he tried to use his legs too. Dangling a perilous 18 meters above the guards
patrolling the area Klein was far from safety, yet outside the range of the search-lights. Unfortunately his hands numbed in the cold
and he lost his grip falling down. klein broke both of his arms in the fall,
but luckily he landed just a few feet over the western side of the wall. Twenty-one years old Ingo Betke dreamed of
seeing the world, but his dream could never become a reality as long as he was trapped
in East Germany. Ingo had became familiar with the Elbe river
while serving as a border guar and decided the Elbe would be his path to freedom. One night of 1975 he went to a dimly lit area
by the river, but escape would not be easy. To reach the bank, Ingo needed to pass through
an heavy metal fence with tripwires that activated floodlights when touched. Next was a barbed wire barrier, and behind
that a strip dotted with mines. When he finally reached the river bank, he
blew up an air mattresses and silently paddled to the other side. Eight years later Holger Bethke, Ingo’s brother,
also decided to flee but the Elbe river had been even more heavily fortified. He had to choose another way. For weeks, Holger and a friend prepared for
the escape by working out and practicing archery. In march 1983, the two dressed as electricians
entered the chosen building where they hid in the attic. Under the cover of darkness Holger shot a
nylon line over the wall using a bow and arrow however, with only 3 arrows, he missed the
first two shots. He finally sent the last arrow over the border
and beyond the opposite house and tied his end around a chimney. Ingo was waiting on the other side, with the
nylon line retrieved a steel cable over the wall and fastened it to his car. He then drove a few meters forward to pull
the cable taut. With the line prepared, Holger launched himself
down the track, using the rope as a zip line hanging onto an iron pulley. Moments from freedom, Holger realized the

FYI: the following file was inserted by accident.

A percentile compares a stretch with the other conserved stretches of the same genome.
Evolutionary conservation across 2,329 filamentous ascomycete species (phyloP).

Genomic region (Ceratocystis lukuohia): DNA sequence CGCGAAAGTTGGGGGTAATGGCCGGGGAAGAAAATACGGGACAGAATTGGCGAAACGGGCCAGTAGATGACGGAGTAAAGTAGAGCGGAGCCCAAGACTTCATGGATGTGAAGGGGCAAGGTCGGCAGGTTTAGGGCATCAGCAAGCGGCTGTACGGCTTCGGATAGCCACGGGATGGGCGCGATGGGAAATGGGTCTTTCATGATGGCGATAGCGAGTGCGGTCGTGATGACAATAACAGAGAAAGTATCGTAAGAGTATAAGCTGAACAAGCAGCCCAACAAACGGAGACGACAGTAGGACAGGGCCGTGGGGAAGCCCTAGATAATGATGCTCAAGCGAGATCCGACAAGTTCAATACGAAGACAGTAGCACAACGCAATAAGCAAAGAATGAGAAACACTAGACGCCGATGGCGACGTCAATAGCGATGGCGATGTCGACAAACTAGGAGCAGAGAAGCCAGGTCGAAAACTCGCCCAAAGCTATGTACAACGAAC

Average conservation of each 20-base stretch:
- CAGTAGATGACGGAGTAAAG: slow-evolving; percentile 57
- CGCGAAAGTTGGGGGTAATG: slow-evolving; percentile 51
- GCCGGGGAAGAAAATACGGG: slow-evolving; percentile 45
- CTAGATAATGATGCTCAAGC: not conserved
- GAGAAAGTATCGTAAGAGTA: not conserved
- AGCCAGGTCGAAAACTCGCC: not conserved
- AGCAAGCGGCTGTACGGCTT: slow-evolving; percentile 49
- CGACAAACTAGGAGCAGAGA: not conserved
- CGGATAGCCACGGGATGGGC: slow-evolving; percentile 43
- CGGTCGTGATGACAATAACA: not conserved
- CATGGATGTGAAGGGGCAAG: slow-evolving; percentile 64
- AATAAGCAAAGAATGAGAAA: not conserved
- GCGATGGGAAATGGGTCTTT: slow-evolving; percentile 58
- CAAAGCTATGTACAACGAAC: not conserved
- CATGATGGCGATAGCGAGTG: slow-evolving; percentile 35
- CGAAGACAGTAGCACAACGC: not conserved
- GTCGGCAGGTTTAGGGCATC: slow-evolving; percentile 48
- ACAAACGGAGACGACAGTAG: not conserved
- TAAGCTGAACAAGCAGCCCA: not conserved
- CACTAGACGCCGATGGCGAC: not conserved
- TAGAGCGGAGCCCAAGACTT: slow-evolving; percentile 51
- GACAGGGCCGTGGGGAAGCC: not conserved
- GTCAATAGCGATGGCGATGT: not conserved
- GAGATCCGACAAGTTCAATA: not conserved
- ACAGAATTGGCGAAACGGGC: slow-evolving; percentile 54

line wasn’t steep enough and he came to a stop before the end of the line. Stranded on the cable there was no going back,
he had to move forward. He used his hands to push himself forward
and found a balcony just below him where he jumped into west Berlin. Surveillance systems improved from year to
year and by 1989 escape was almost impossible but the Bethke brothers had a third sibling
still in the east, and they decided to risk everything to bring him over the border. They bought two ultralight planes and modified
them with more powerful engines to carry two people instead of one. Their plane: Pretend to be Russian pilots
and to make things seem more believable they glued two red stars under the wings of the
ultralights. Dressed in fake russian uniforms, they took
off at down heading to Treptower park where their brother was waiting in East Germany. Flying over the border the brothers had waged
that nobody would dare to shoot down an identified object during the Cold War, and they retrieved
Hegbert and flew to the West without raising any suspicion. When they took off, Egbert was haunted by
a thought that all people who cross the border as refugees have: leaving behind a whole life,
your city, your people, and not knowing if you’ll ever be able to meet them again.